How to Find a New Normal After Giving Birth
Are you worried about what life will look like after your child is officially placed for adoption? Maybe you have already given birth to your child and are having a difficult time finding a new routine and sense of normalcy in your life. After all, you just experienced a major loss that can take some time to heal. Processing your grief in these early stages can feel overwhelming and tremendously difficult, but it is possible to regain your life back in the aftermath of losing a child to adoption.
If you’re ready to find a new sense of normalcy in your daily life without your child by your side, you need to start focusing on supporting yourself. For many birth mothers, this can be a monumental task that feels impossible at first. With a few of these simple steps, you can quickly start out on the path toward healing from the loss of your child.
Find ways to talk about the child.
One of the best ways to find a new normal after giving birth is to find ways to talk about your child. It can be unhealthy to keep all of your emotions stored up inside of you, trying to pretend that your child doesn’t exist. Instead, look for opportunities where you can naturally share some of your story and information about your child in casual conversation. This might feel difficult to manage at first, but it will get easier over time.
Sharing more information about your child also lets other people know that it is okay to talk about your adoption openly. While you may need to place some boundaries on these conversations, it is a great starting point to help you find a place for your child in your daily life. You can honor your own difficult decision to place your child for adoption by prominently displaying your love for them with your friends and family members.
Set up boundaries with the people in your life.
In the first few weeks and months after giving birth, talking about your adoption might be extremely difficult for you. This is a normal experience that does get easier over time. However, it is not a time where you want your close friends and family members to question your decisions or encourage you to “take your child back” from the adoptive family. Set up clear boundaries with the people close to you, letting them know which topics are and are not okay to discuss in the moments after your birth. Doing this in advance can spare you from having many difficult talks with these people and worsening your grieving process.
Establish safe people that you can talk to.
Some people simply aren’t going to be supportive of your decision to place the child for adoption, no matter what you might say to them. Begin to make a list of who these people are not supportive and do your best to avoid them directly after giving birth. These people may intentionally or unintentionally make you feel worse about your decision to place the child for adoption in a loving home.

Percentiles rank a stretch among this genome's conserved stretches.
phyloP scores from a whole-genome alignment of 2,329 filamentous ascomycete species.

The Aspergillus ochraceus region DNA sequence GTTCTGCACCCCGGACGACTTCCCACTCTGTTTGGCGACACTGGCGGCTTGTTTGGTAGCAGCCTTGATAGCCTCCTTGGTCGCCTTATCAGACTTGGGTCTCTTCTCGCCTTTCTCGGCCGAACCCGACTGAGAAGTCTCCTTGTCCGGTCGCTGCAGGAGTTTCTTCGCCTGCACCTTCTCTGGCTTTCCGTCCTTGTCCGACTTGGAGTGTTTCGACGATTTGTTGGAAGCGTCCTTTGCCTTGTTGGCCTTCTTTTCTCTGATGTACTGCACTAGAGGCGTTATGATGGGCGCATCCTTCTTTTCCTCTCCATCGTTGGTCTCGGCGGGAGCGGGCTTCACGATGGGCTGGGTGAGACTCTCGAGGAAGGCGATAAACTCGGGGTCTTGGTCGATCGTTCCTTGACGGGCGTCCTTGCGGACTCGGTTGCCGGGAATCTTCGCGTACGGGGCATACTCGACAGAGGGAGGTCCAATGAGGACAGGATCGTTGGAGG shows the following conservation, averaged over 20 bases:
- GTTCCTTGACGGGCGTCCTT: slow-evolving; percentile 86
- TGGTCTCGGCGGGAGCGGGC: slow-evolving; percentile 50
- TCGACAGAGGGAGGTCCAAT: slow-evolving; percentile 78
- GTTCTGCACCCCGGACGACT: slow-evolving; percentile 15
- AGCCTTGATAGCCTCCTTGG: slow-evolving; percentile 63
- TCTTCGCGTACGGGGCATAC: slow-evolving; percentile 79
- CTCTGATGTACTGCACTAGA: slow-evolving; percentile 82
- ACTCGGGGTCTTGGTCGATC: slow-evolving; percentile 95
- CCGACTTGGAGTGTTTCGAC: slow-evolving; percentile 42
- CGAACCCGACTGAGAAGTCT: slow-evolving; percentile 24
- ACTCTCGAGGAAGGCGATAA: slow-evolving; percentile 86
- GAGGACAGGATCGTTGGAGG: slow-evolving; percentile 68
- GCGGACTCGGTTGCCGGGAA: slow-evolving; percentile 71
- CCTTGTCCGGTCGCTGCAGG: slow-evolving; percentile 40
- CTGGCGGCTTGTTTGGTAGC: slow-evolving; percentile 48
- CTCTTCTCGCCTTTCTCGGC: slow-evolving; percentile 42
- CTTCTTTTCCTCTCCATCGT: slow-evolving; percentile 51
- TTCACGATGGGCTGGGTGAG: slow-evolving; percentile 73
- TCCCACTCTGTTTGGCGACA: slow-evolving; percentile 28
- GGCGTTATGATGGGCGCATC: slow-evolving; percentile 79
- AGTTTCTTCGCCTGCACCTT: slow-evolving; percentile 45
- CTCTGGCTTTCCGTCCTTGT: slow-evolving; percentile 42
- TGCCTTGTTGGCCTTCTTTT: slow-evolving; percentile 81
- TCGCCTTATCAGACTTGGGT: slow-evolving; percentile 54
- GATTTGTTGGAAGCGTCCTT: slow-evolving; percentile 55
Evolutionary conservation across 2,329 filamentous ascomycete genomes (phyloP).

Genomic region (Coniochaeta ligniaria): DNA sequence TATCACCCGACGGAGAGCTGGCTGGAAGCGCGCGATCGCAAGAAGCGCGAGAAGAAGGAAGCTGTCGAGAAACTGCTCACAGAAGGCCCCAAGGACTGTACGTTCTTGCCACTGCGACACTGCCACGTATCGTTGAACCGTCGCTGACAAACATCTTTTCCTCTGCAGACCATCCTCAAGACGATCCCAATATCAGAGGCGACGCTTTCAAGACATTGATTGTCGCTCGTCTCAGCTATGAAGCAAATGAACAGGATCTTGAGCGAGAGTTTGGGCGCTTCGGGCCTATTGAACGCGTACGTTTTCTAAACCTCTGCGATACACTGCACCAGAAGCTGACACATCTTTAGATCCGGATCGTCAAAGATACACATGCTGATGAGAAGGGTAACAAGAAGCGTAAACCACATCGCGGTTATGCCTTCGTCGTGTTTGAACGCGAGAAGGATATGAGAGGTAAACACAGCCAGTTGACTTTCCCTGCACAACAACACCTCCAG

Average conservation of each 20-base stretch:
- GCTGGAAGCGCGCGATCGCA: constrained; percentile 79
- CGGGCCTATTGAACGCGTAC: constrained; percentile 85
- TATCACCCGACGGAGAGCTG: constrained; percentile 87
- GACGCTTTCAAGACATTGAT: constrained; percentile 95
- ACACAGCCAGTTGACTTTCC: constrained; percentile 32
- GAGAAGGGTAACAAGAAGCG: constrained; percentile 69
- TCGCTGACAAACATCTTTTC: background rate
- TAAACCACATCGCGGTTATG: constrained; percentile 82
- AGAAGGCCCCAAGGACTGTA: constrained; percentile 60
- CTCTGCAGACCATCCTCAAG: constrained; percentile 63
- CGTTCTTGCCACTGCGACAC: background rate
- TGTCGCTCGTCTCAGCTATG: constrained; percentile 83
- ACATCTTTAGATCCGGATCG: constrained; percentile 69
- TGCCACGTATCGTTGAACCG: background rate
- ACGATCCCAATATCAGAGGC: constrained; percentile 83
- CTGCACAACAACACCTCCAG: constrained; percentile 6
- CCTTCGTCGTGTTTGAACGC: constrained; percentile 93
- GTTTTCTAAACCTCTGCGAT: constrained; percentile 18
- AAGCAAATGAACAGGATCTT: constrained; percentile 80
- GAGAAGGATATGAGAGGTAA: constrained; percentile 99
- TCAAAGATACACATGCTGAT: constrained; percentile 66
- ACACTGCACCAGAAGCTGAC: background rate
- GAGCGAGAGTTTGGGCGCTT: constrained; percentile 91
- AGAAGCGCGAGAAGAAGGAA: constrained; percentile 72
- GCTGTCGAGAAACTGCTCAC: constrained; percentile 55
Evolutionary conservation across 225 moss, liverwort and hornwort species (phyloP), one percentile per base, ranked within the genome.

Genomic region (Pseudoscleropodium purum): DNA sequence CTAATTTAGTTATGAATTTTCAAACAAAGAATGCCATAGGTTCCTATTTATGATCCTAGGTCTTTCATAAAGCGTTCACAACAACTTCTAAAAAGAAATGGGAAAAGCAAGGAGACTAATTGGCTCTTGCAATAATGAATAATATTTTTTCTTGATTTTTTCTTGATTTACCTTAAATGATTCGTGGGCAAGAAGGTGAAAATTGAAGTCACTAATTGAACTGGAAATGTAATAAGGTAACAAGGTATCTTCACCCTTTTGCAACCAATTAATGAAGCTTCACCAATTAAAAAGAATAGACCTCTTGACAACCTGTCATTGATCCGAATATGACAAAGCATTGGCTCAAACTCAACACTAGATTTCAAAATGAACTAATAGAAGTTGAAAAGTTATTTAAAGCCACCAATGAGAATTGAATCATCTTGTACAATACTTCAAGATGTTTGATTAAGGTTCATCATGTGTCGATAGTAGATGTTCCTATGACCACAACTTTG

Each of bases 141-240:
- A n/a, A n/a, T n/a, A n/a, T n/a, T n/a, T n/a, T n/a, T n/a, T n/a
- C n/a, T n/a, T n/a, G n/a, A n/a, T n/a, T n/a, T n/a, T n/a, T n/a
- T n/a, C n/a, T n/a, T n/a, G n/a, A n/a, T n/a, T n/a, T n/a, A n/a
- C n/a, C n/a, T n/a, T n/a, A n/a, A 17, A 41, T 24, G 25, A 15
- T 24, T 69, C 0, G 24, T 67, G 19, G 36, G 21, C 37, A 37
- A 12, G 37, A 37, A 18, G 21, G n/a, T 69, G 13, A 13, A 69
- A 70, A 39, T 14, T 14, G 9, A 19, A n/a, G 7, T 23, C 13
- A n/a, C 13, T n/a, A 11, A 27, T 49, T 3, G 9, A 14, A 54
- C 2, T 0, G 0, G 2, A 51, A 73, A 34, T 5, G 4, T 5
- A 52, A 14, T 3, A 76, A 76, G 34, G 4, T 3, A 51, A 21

Instead, you should seek out safe people who are supportive of your decision to make an adoption plan for the child. Make plans to meet with these people on a more regular basis for coffee or lunch. Try to surround yourself with encouraging people who can allow you to talk freely about what you are experiencing without judgment.
Seek out professional help.
Being able to rely on your friends and family members to support you during this difficult season is very important. However, many people find that they need an even greater level of support and counseling to achieve true healing. Remember that there is no shame in seeking out professional help to give you the tools that you need to cope with your grief. Many local adoption agencies have therapists and counselors on staff to help you in these tender months following the birth of your child.
Take full advantage of all the resources available to you for additional support while you try to find this new sense of normal. Attend counseling sessions, look for support groups for birth parents in your local area, or frequent some online forums that are created specifically for birth mothers. The options for support are practically endless when you know what you are looking for.
Practice doing things you enjoy fully.
Do you have a hobby that you love to do that has been placed on the back burner for a period of time? Now is the time to seek out those hobbies that allow you to fully enjoy yourself for a brief period of time. Pull out your paintbrushes, dig out your running shoes, or sharpen your pencil for a bit of journaling. No matter what your main hobby is, you need to practice doing something for yourself that you can fully enjoy.
Keep in mind that you shouldn’t feel guilty about not being consumed with your grief for this brief moment in time. Rather, it is completely healthy and normal to focus your attention on other things for a while.
Talk with the adoptive parents about setting up visits that suit you.
Many birth parents believe that they can benefit from having as many visits as possible with their child. However, once the child is here and they are struggling with their grief, they may find that they need a little more separation from the painful decision that they had to make. Talk openly with the adoptive parents about setting up visits that suit you and your emotional state. You can always make a decision to change the frequency of the visits back to the original plan later on after you have had some time to heal.
Finding a new normal after giving birth can be extraordinarily difficult, but it starts by taking just one step at a time. Consider practicing a few of these activities or setting them in place before you give birth to give you all of the support that you need. Healing and regaining control of your life is possible, but it will take time. Hopefully, these steps will give you the space that you need to start taking the first steps in this healing process.